I actually slept a bit on this flight. I managed to turn sideways, point my legs out, and approximate curling up. I woke to the low-pitched drone of a French lecturer – I’m assuming French, because every third sentence or so ended with “uuuuhhhh” – or as Basil Fawlty once said about his wife Sybil’s laughing, “It sounds like someone machine-gunning a seal.”
“Uuuuhhhh” is French for “Uh”, because much as every dinner there takes at least three hours, everything takes longer in French. (This is not a bad thing.)
I opened one eye, and there were three skinny-jeans EuroTrash gentlemen in a circle, stationed (unfortunately) blocking my view of the actual speaker.
I’ve just spent a week with the French, and they are lovely people, and most are not what I would consider boring. Most are quite delightful, as long as they remember to speak English for me. However, this guy was droning on and on, except for the “uuuuhhhh”‘s and none of the others were saying anything.
What was this? A philosophy class?
Hey! Voltaire! Find another potty to hold your lectures!
I’m saying lecture because the others never said anything. If he was talking about cars, sports (the Rugby World Cup just started – what could be more important than that?), or carnal conquests (that would be more important than rugby), then guys being guys, there would be laughter and the others interrupting to one-up him. So, he wasn’t talking about anything interesting or important. Maybe he was their manager.
They finally just left – all as a group. I guess classes are still forty-five minutes, just like when I was in college.
This meant I never had to implement Plan B, which was putting my feet up on the exit, kicking the handle, and “accidentally” blowing them into space. This was good, since I never would have gotten another drink, and I wouldn’t be able to visit the potty without holding on to someone.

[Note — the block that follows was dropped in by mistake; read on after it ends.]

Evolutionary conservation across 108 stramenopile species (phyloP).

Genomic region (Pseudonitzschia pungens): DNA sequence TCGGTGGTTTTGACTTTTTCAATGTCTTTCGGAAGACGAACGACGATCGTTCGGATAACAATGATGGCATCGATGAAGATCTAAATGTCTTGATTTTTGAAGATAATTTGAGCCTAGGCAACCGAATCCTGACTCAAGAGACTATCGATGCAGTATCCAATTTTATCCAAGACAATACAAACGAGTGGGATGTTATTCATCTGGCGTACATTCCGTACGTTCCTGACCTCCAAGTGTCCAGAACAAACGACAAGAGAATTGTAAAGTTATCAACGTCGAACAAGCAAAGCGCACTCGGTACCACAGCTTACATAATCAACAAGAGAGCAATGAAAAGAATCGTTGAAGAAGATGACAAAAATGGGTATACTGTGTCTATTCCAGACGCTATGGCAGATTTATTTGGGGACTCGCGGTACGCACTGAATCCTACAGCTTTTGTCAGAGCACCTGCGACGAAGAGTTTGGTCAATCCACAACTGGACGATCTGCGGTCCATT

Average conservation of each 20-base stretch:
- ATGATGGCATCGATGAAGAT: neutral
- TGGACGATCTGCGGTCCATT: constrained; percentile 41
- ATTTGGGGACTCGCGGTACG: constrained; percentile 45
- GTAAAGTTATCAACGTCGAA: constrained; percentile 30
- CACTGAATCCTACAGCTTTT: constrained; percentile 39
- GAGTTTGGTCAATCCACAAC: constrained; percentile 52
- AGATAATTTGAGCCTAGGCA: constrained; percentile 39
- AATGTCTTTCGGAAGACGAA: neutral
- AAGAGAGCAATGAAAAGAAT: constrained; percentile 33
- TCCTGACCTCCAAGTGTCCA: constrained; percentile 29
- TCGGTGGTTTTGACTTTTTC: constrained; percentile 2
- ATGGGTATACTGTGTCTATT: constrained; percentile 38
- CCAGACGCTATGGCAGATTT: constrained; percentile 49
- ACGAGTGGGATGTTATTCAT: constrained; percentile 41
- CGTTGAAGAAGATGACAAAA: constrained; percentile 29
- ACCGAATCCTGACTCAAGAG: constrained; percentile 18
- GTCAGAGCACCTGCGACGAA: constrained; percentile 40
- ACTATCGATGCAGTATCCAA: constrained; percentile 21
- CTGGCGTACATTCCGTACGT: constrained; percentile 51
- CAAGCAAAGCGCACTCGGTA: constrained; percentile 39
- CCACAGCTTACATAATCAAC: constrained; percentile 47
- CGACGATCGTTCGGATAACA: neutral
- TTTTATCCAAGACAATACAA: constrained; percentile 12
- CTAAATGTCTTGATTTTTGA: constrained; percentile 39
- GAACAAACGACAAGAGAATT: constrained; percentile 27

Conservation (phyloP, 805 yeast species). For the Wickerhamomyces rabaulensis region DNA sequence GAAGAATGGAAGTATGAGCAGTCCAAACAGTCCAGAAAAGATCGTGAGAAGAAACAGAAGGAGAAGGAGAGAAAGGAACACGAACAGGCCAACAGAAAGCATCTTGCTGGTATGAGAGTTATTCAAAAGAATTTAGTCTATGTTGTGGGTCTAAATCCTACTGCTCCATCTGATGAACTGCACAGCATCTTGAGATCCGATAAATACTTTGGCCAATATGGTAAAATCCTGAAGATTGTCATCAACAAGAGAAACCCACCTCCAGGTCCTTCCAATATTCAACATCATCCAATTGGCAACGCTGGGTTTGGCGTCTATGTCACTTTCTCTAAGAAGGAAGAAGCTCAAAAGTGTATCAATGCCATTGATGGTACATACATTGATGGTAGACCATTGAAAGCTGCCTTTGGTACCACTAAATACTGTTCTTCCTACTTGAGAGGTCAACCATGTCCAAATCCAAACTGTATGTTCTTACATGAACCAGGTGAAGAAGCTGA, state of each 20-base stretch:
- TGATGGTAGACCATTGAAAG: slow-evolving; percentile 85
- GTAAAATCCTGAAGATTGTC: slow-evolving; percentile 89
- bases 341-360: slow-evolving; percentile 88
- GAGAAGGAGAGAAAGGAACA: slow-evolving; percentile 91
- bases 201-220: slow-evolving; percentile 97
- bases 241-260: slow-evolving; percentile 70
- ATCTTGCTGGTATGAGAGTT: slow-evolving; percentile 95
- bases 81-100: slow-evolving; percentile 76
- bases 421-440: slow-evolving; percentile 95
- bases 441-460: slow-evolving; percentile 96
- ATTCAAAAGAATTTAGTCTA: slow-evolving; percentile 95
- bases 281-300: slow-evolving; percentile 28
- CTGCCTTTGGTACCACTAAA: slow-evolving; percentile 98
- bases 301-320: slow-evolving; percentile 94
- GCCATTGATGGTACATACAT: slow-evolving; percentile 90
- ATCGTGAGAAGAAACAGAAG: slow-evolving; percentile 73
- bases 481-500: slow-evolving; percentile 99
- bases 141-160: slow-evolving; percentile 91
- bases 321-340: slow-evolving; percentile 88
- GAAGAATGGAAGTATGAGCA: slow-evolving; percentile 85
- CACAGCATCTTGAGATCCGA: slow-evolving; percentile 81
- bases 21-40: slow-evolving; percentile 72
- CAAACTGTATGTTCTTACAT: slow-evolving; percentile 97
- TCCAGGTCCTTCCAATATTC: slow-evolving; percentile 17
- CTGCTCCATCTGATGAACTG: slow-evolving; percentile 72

So, now I’m awake. However, I can’t really blame Team Lead Voltaire completely, because the one noise that will always keep people awake on a plane is the high-pitched, almost dog-whistle constant exclamations of a very small child. (The usual English version is “Dad! Dad! DAD! Mom! MOM! Look!”) These noises can only be tuned out when the child is in your direct lineage, say a grandchild. Then, it is somewhat cute. Somewhat. If it is your child, you learn to tune it out or you will lose your mind. The rest of the time, it tends to cause anyone within earshot to consider strangling both the child and his parents – which, I believe, is the real reason that the airlines tell you to stay seated and keep your seat belts fastened all the time.
This is why I say, “Children should be in the overhead bin, and not heard.”
Luckily, this child was in my row, on the other side of the aisle, although he could have been within a 42-row radius, and I would have heard him. People on cruise ships below can probably hear him.
So, before my next long-haul flight, I am going to put my excess weight to work. I have finally found a use for my beer belly.
I’m going to grow a beard, dye it white and get myself a red cap.
If one of those little bastards starts chanting, I’m going over, and I will just say, “Hi! I’m Santa. I’m on vacation, and you just woke me up. Four times. You are never getting anything for Christmas again. I will have Rudolph crap on your house as we fly by. I hate you.”
I can sleep through crying.